Challenge Round

Picnic! Not only did I have to come up with dishes that were transportable and easily served, I had to shop without help for the first time.

While I wasn’t doing the main dish (another family was taking care of the salmon) I did make a salad, a fruit salad, and a dessert.

The salad was the easy part. I bought a leaf mix, a cucumber, a bell pepper, and some sunburst tomatoes. I also used that raspberry vinegar for the vinaigrette, which I got from Eating Well. Cutting up the bell pepper was the hardest part, I wasn’t really sure how to go about it at first, but it came out in manageable slices.

I picked out what I hoped was a ripe cantaloupe. Luckily, I was right. I also bought some raspberries and blackberries to go with it. I thought about adding mint to it, but decided to play it simple. I had never cut up a cantaloupe before and it took me almost half an hour to figure it out.

For dessert I made a couple of raspberry blueberry galettes by Aimee from Simple Bites. They were simple enough to make since I didn’t have to make the crust, and they were a huge hit. They weren’t too sweet and the crust complemented the berries very well. Everyone was impressed and they were all gone very quickly.

All in all, a meal well done.




I tried something ambitious: salmon. Here in Seattle salmon is in season right now, and the local grocery store had fresh sockeye salmon. Yes, grocery store. As much as I would have loved to go to the farmer’s market, there were some things I knew I wouldn’t find there. Such as salmon, raspberry vinegar, and lavender ice cream.

The salmon came out beautifully. Wrapped in foil and grilled it was neither over nor undercooked, which is just pure luck as far as I’m concerned. Seasoning was a mix of Rub with Love salmon rub, which I tried to sprinkle on top. It came out in globs, but luckily it melted into the fish somewhat. I did have a little trouble taking the bones out, though. No recipe here, this is Seattle.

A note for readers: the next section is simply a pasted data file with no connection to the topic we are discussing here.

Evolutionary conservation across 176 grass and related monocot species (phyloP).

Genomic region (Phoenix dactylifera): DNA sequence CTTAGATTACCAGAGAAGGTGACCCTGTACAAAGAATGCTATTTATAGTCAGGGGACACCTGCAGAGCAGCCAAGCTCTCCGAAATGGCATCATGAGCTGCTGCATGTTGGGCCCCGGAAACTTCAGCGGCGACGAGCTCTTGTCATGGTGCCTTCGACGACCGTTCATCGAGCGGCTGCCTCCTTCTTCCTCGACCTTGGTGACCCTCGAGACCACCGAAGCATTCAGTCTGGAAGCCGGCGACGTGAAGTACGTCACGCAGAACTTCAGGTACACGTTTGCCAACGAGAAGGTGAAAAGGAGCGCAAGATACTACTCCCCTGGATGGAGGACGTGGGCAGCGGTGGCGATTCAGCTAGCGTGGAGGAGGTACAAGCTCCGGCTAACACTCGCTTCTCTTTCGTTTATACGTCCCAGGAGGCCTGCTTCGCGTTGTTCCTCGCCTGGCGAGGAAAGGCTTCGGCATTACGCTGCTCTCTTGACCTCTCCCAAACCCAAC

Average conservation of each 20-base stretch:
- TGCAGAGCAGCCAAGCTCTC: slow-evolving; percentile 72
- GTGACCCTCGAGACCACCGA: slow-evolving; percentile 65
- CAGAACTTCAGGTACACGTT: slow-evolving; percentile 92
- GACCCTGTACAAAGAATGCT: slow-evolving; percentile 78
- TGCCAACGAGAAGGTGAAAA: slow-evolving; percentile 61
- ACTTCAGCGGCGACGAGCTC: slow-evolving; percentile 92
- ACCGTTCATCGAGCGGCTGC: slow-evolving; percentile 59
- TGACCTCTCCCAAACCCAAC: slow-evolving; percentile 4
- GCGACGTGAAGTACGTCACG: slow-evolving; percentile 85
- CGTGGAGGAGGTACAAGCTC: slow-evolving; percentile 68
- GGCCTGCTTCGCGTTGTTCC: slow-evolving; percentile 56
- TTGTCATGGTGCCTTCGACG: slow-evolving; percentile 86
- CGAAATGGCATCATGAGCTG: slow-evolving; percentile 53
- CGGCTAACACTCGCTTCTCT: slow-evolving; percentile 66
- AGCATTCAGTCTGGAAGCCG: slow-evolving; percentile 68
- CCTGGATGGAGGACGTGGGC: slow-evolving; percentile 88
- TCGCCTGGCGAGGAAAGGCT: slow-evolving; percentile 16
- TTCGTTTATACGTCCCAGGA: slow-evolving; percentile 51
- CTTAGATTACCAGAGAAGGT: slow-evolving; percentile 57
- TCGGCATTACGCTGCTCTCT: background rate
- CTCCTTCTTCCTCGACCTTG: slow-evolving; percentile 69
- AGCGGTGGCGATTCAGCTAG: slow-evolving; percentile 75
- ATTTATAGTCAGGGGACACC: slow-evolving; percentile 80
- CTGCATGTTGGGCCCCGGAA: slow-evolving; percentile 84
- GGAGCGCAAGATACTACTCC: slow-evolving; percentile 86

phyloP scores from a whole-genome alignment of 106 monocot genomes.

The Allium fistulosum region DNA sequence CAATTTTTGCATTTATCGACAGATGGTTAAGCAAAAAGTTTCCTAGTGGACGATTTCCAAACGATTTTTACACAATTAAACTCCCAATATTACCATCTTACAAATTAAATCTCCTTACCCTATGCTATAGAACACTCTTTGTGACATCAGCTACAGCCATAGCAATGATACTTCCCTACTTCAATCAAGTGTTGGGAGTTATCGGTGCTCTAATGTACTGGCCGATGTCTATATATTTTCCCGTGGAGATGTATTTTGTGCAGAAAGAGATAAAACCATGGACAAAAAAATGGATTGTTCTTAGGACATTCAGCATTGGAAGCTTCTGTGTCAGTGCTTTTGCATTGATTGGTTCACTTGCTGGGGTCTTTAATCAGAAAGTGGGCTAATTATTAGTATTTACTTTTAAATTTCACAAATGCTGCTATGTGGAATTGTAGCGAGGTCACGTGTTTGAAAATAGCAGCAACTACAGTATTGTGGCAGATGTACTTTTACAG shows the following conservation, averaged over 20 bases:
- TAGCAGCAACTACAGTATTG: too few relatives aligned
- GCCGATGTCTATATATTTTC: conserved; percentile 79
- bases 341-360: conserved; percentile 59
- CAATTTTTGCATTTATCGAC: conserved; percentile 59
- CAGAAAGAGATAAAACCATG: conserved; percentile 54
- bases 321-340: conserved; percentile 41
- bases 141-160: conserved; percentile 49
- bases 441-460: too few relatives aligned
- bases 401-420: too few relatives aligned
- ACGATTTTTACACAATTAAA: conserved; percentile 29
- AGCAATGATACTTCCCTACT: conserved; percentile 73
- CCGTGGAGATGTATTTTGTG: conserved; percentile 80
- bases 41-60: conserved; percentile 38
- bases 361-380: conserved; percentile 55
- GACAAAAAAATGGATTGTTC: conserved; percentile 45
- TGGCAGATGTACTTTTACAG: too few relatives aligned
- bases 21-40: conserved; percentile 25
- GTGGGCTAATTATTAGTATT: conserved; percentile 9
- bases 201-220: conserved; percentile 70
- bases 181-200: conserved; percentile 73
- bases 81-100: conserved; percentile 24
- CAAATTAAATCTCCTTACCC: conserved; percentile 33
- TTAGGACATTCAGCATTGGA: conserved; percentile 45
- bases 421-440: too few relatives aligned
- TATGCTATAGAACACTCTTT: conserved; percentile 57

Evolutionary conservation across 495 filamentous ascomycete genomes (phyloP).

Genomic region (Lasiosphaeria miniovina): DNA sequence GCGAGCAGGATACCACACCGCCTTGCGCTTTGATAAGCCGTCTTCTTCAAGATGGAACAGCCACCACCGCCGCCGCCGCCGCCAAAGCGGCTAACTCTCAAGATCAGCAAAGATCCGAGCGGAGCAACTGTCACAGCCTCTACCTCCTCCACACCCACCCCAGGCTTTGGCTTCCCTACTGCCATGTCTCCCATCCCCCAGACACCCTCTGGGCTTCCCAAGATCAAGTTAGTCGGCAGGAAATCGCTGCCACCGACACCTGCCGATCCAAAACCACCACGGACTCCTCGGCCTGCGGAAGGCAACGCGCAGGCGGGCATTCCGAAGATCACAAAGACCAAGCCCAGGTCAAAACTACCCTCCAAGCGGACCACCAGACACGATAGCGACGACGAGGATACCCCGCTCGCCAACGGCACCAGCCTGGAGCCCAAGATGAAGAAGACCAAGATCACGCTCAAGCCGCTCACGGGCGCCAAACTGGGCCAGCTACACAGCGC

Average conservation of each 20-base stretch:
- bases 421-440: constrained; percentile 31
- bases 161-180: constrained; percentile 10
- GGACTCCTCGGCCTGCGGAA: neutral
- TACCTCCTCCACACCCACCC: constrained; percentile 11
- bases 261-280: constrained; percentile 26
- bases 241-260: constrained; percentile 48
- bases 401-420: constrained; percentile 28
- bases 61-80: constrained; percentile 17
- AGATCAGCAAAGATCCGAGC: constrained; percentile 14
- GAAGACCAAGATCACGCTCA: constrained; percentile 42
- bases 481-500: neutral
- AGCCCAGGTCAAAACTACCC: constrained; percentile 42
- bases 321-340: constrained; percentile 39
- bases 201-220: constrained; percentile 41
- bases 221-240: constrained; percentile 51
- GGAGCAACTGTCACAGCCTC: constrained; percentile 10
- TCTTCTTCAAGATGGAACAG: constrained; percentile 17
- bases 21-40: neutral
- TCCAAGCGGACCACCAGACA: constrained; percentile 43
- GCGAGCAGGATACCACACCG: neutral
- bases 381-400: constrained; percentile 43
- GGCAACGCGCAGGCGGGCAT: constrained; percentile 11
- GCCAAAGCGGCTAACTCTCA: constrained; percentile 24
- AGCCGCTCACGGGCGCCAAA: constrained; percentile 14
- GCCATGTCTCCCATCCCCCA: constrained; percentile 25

For a salad I tried something I’d never even heard of. I peeled zucchini in a recipe by The Kitchn. Not just peeled the peel off, but used a peeler to cut two zucchini into thin, almost transparent strips. It’s harder than it looks, and I was actually unable to get the last bit of the zucchini sliced. It took me almost an hour just to slice the zucchini.

Peeling Zucchini

Peeling Zucchini

Next I substituted feta for the goat cheese and walnuts for the pine nuts. I also used raspberry vinegar instead of white wine vinegar for the dressing to add a little flavor to it. Unfortunately the red raspberry vinegar turned the beautiful white zucchini slices a dull purplish brown, which rather spoiled the effect of the strips in the first place.

However, it tasted just fine. The vinegar was perhaps a tad too sweet to really suit the feta, but it certainly gave the zucchini a little more flavor. While it was fine as a salad, it was really too much effort for the less than stunning result. Simply cubing the zucchini would have been fine and would not have taken so long.

The dessert did not turn out so well. I tried nectarines poached in lavender-honey syrup by Cooking Light. The first problem was the nectarines, all I could find that was ripe were peaches. Peaches are softer than nectarines, but I hoped they would hold up as well. I also couldn’t find lavender. Instead, I bought lavender ice cream rather than vanilla. The syrup also took longer to cook than I expected, and it remained as thin as water, simply running off the peaches.

The real problem, though, was the sweetness. They were much too sweet. I don’t know if it was the recipe or me, but they were hard to eat. Raw peaches were much better. It didn’t help that I was the only one who like the lavender ice cream. Who knew?

I finished up the meal with some local sourdough bread and a bowl of fresh berries.

All in All

All in All

All in all, I did learn a lot. I can experiment with recipes, but it won’t always work out.

On the other hand, it can work out just fine. And it’s fun.

Sweet isn’t always a good thing.

Luck is involved in cooking.

Reconnaissance is a good idea, if you have the time.

Time is valuable, consider it when deciding on recipes.